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For Energy Plays Look to Flotek, Anadarko Petroleum

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With oil trading at highs, this sector is hot.

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It was due and it was telegraphed but that didn't make it fun or pretty. The drubbing in the stock market yesterday was something that had to happen and the fact that it hadn't occurred sooner is the real surprise.

The S&P 500 was riding a four month high but the rebound was facilitated by the oversold circumstance the market was mired in earlier this year when it fell through a trapdoor. I think the market simply reached the crossroad where it's going to take a little more than being oversold to push through.

There was a silver lining yesterday and it was volume. I've griped during the entire rebound period about volume and a buyers' strike but the fact of the matter is sellers are still reluctant to pull the trigger. Sure, there was a heck of a lot more selling than buying yesterday, but the selling wasn't anywhere near panic levels and considering how far and how fast the market has come on, certainly there was more than one legitimate excuse to bail.

Obviously one bad day out for investors that have been through the ringer isn't going to get battle hardened investors to blink. I'm sure a lot of them squinted, however. We begin tomorrow with the S&P 500 hovering north of the 200-day moving average. The uptrend is intact but the index is nearing the key support point of 1,400. If that doesn't hold then the last stand could come at 1,380. The flip side of this is the index holding above the bottom of the channel and rebounding. On the upside a move through 1,440 would be magnificent, especially after yesterday's session. For the Dow, 12,800 is the pivotal swing point and the level to watch. At this point I think investors would be happy with sideways movement until there's clearer evidence things are getting better.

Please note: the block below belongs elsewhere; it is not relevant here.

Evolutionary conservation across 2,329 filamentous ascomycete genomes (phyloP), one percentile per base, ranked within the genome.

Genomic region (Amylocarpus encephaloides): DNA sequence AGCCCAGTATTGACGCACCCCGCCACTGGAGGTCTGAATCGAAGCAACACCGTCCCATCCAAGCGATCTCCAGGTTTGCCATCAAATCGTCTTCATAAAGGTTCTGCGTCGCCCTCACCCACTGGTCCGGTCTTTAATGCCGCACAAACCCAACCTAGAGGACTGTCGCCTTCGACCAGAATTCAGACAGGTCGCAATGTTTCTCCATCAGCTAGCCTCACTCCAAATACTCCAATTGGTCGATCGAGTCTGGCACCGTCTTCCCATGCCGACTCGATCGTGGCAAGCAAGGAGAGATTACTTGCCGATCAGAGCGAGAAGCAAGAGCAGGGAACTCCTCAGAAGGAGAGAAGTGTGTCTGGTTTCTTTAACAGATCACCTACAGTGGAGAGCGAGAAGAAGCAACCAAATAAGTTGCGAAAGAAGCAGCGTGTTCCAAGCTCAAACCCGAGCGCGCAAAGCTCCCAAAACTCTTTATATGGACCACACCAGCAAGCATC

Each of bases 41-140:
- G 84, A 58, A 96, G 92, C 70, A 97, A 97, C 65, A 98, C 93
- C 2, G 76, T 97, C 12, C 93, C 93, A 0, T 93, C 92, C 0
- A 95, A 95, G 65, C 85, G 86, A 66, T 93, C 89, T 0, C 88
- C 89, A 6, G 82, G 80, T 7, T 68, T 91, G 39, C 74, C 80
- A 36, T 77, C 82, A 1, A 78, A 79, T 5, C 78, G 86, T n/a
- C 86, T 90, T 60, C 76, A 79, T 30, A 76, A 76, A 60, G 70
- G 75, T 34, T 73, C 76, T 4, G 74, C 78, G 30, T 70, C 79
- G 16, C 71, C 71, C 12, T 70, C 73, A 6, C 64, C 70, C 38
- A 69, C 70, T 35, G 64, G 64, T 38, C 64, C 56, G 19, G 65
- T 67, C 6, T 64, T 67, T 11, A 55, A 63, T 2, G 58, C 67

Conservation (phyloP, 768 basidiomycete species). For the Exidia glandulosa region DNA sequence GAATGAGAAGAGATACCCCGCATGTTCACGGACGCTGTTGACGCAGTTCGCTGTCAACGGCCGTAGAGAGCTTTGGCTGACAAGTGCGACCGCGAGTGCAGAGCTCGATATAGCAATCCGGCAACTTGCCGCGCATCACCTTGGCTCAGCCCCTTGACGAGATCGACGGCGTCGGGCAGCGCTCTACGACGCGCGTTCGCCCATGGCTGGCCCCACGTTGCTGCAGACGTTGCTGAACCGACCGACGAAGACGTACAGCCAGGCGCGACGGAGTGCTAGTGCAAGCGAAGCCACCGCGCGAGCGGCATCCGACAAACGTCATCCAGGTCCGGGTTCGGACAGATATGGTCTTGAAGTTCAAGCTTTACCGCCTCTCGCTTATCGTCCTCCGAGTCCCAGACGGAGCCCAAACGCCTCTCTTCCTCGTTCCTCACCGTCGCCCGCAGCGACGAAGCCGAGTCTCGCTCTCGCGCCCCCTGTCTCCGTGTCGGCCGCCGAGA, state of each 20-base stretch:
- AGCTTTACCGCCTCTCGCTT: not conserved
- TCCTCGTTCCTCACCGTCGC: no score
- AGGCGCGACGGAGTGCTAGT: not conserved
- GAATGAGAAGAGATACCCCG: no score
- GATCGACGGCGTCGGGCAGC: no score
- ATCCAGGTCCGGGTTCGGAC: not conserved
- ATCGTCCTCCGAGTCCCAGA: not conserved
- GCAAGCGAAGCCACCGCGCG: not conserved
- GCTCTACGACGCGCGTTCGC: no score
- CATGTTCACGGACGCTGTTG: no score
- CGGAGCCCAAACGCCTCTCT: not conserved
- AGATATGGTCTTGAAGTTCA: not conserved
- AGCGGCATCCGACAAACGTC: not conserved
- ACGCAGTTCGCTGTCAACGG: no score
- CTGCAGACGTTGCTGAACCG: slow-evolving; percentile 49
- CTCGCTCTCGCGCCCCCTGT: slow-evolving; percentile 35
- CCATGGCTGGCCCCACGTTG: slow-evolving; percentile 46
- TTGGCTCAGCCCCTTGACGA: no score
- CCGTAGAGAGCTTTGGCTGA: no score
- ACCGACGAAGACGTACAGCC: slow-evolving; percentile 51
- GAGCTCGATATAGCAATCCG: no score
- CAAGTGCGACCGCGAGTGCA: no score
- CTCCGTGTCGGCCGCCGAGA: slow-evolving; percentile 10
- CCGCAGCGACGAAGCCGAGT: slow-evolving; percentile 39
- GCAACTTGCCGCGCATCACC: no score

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The Word from On High

After yesterday's pile-on where legendary investors, one after another, echoed their opinions that there are still difficult times ahead, investors have mentally been ordered back to "Go" and they couldn't collect $200.00. The fear is that the actual speedometer or major indices could retrace and somehow tumble back to the lows of February. Of course at this stage of the game some of those legends, while worthy of all praise and respect, still haven't been elevated to deities. Although in the case of George Soros he does look like he might have posed for Michelangelo's "Creation of Adam" of "The last Judgment". There is no doubt that investors have been guessing as to the inflection point of the credit crisis and housing woes and maybe they've been wrong. The consequence of being wrong or early shouldn't be punitive and that's why such optimism bubbled to the surface.